Scrapebox: a new perspective on an old SEO tool
Scrapebox is a versatile SEO tool but it’s mainly known for its comment spamming functions. The purpose of this article is to show that this software offers many interesting features that could be applied to academic and market reasearch. For the sake of brevity, we will focus our review on 3 core tools offered by Scrapebox: the Keyword Scraper, the URL Harvester and Meta-data/Comments Scraper.
Scrapebox was developed for SEO purposes, its popularity peaked a couple of years ago before search engines adjusted their algorithms in order to penalize comment spamming backlinks.
In addition to the features examined in this review, it offers several and variegated functions like proxy testing, spun comment spamming, page and domain PR scraping, etc. Being born as a “spamming” tool, its core strength is the ability to manage huge amounts of data. Most of its tools can manage up to one million inputs and theoretically an infinite amount of outputs per operation. Even though it doesn’t have many analytic capabilities, we suggest that its powerful data gathering features could be productively used outside the SEO sphere.
Scrapebox can scrape related keywords from several popular internet services listed in the picture above. This function is based on the suggestions offered by these websites when the user starts typing the query. It is worth mentioning that it is possible to select the sources and then compare them. It is also possible to scrape these suggestions from different nations, since proxies are supported for every tool provided by this software. There are 4 depth levels available, this means that it is possible to scrape automatically the additional suggestions that are shown when the user types the first level suggestions.
These features give the opportunity to examine how the same concepts are linguistically approached by different internet services. Doing this type of analysis could give an insight on the technical differences of search algorithms. Testing the hypothesis that Amazon’s search algorithm conceptualizes words in a more commercial way than Google’s, could be an example. As mentioned before, this tool has the capability of scraping from different search engines and from different locations. Therefore it could be possible to make a study on the various linguistic correlations and differences that countries have on web.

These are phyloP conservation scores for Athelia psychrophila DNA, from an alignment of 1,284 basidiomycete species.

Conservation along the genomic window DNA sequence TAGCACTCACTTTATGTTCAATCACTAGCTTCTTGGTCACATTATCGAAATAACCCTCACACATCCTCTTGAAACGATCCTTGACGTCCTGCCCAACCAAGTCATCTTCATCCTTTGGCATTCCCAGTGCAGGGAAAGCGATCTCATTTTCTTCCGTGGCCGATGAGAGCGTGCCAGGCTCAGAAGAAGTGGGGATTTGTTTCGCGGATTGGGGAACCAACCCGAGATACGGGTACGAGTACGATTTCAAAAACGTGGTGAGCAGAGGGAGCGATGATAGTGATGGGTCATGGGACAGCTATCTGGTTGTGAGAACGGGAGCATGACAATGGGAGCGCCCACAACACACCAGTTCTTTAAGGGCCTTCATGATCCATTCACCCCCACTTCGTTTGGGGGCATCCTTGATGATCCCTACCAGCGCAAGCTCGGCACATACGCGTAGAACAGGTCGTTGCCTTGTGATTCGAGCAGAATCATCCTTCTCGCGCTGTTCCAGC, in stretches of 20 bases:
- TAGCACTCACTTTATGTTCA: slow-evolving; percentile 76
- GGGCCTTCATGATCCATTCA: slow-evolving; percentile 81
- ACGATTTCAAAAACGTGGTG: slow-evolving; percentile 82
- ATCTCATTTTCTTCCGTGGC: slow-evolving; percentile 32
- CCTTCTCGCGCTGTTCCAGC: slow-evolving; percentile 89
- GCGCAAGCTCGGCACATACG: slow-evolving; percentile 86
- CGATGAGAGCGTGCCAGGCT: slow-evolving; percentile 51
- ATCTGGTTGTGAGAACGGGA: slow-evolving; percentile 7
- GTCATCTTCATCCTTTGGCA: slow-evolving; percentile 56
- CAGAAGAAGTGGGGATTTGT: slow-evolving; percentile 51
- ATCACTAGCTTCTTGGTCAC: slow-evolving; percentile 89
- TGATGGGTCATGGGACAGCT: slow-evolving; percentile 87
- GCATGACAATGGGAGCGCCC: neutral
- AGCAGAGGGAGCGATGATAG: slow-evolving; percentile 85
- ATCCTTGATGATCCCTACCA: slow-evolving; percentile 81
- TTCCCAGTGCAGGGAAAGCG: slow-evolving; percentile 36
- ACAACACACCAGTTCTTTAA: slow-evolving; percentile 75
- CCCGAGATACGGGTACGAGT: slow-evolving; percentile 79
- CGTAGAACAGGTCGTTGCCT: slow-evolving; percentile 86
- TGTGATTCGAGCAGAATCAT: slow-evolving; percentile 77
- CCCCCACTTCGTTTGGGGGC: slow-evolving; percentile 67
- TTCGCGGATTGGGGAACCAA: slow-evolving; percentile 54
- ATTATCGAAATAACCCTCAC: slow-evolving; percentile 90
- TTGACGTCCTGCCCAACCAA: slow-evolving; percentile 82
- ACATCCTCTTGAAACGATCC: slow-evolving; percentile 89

Another interesting function that Scrapebox provides is the URL Harvester, a simple but flexible tool to scrape from the most popular search engines: Google, Bing, Yahoo and AOL. The user needs to input a set of keywords and the software gathers all the URLs from search engine results for that keywords. Search engines provide one thousand results per keyword but Scrapebox is able to restrict the selection to any number of results (e.g. only the top 10 results). Moreover, there is the option to scrape the same search engine in different languages/versions (google.com, google.nl, etc). As shown in the picture, it is possible to use advanced search operators like “site:” and “inurl:”.
One of the many ways to use this tool could be to track down censorship. Performing a search with the same keyword, but in different countries each time, would result in a list of the most popular sites. In case one or more URL are missing from a country’s list, while they appear on most of the others, then this might be a sign of censorship. Scrapebox also offers a tool for URL lists comparison that could be used for this purpose.
This last tool is meant to extract HTML metadata (Title, Description and Keywords) and comments from long list of URLs. As shown in the picture, this feature appears to have a bug since it is missing some URLs. This is a potential problem to be addressed before considering this tool for research purposes, although this might have been caused by an internet connection problem. The last software update was on the 30th of August 2013, so there is a reasonable chance that if there are any problems they will be taken care of.
Those last two tools work in synergy and can be used for data retrieving tasks. Their capabilities though do not end here. They could, for example, be used in order to discover trends that emerge from heated social debates. To be more specific, these tools could be used to study how keywords such as terrorism, Islam or 9/11 are interpreted in different countries and if those interpretations form trends. The search engine results for a specific keyword could be extracted in form of a list by using the URL Harvester. The next step would be to import this list into the Meta-Data Scraper and examine the new keywords that emerge. Having this new data set at hand, a statistical analysis could be performed in order for patterns to appear (e.g. secondary keyword appearance frequency). Those patterns could indicate trends that are forming into the web and therefore in a fraction of the society too. Moreover, repeating the same procedure over time, a study could be made on how specific trends grow and decay.
In conclusion, this was far from a complete analysis of the tool. The purpose of this article, though, was to suggest some alternative applications of this interesting software.